Grow in harmony with nature, nurturing the land for generations to come. For farmers and winegrowers in Wine Country, environmental mindfulness is something of a mantra. These pioneers of sustainability are on the vanguard of preservation and stewardship, with each new generation enhancing their understanding of the environment and its permaculture.

Early on, winemakers took strides to discourage overdevelopment. In 1968, two years before the Environmental Protection Agency (EPA) was even established, local officials and vintners created the nation’s first Agricultural Preserve. This zoning ordinance established farming and green spaces in Napa County, immediately protecting 23,000 acres (and today protecting more than 32,000 acres).

We’re a very tight community here  and we all have a passion for agriculture, good food systems, great wine and hospitality.

—Kyle Connaughton

Simple preservation, however, is only the first step on a journey to look closer at winemaking’s relationship with the natural world. Take Littorai vineyards, for example. After farming conventionally early in their careers, owners Heidi and Ted Lemon recognized the benefits of biodynamic and generative farming. They abandoned commercial fertilizers and built a farming ecosystem that supports cows, sheep, chickens and ducks to maximize the production of homegrown ‘estate compost’. They also pioneered a ‘by-the-acre’ process of compensating growers in vineyards they lease; rather than paying by the tonnage which encourages growers to overwork the land, Littorai pays by the acre.

Our goal is to produce as many of the farm and vineyard needs on site as possible in a manner harmonious with and respectful of the surrounding environment and wildlife.

—Ted Lemon, Littorai

Or take Knights Valley Wagyu, the 227-acre working cattle ranch between Calistoga and Healdsburg. Owners Adam Gordon and Kristina Oneal purchased the property a decade ago as a home, and as a preserve devoted to wildlife, native plants, and cattle. Unlike typical Japanese waygu cattle, which spend their lives in pens with minimal activity, cattle here forage in open pastures, sustainably raised — no pesticides or fertilizers, and with minimal water usage (cows drink from the stream).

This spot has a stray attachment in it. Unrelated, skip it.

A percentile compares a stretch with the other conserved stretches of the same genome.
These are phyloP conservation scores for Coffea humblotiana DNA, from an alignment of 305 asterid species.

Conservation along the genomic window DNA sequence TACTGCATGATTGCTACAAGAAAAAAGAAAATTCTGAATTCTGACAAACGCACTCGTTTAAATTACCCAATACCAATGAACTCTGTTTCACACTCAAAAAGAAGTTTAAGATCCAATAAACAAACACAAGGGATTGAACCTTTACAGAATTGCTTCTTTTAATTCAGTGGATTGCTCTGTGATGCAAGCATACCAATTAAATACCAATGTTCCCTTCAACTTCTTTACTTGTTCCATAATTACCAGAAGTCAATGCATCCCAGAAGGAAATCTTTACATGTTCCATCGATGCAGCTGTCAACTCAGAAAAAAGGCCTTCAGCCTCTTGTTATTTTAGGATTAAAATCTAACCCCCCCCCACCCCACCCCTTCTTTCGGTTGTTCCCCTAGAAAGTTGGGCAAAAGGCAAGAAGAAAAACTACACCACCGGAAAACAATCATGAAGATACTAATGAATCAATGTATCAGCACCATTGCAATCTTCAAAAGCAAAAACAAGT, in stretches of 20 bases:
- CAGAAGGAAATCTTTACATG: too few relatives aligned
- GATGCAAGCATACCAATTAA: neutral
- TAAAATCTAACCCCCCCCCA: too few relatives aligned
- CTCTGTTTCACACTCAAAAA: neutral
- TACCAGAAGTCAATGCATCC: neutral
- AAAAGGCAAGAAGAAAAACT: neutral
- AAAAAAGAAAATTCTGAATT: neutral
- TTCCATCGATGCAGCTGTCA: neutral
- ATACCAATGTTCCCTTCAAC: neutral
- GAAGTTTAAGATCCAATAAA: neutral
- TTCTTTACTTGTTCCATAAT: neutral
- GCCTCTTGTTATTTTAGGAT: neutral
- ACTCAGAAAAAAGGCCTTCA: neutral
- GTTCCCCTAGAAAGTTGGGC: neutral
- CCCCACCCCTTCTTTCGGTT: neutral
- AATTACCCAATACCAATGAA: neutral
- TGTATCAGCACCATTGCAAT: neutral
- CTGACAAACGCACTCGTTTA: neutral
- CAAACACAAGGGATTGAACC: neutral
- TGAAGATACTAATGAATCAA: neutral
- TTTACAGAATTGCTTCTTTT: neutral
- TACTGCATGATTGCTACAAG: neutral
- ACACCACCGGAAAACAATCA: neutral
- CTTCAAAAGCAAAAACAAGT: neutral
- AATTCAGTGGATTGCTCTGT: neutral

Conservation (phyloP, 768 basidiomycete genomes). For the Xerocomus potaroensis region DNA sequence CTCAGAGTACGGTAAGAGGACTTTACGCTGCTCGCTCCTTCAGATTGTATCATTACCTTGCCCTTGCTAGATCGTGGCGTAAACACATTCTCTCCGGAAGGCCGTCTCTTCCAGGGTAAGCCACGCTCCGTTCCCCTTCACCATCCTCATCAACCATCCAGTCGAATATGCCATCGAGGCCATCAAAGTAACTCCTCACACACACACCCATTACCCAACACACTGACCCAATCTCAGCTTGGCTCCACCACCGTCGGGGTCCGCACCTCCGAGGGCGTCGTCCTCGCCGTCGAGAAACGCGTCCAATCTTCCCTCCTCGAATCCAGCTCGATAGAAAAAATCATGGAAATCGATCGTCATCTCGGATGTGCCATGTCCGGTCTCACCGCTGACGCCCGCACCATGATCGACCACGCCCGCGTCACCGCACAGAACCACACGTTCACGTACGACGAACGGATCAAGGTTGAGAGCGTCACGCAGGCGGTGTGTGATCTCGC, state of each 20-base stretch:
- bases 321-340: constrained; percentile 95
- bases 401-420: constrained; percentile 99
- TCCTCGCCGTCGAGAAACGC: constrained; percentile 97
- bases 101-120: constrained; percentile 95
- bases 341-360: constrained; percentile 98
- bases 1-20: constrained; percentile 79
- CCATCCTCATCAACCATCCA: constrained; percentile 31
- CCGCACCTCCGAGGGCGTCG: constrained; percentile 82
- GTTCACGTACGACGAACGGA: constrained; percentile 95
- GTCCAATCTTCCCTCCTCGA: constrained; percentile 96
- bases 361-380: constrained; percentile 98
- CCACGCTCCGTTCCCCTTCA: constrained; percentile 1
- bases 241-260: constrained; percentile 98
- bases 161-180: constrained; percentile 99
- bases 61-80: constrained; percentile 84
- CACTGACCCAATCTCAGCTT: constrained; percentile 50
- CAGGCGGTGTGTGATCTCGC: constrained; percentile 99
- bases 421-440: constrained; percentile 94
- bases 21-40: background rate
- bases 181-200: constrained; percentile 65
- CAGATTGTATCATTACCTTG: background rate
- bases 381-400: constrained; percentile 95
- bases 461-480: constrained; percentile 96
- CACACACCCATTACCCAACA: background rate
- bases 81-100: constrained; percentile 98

On the Sonoma Coast, Hog Island Oyster Co. is at the forefront sustainable aquaculture, collaborating with scientists to understand the impacts of a warming climate on ocean acidification, helping to grow a shellfish industry that is sustainable for coastlines and local communities.

At SingleThread, the Connaughton’s eponymous farm supplies vegetables, fruit, herbs, flowers, honey, eggs and olive oil to the kitchen. Look deeper into dishes at The French Laundry and you’ll find that most ingredients come from surrounding farms; follow the gougére fondue to the source, and you’ll wind up just 30 miles west at Andante Dairy.

From generative farming and biodynamic winemaking to rebuilding oyster beds, the prevailing sentiment here is to keep moving forward — beyond the most progressive environmental standards in the nation, way past simple preservation — and to nurture the natural world in the same way it nurtures us.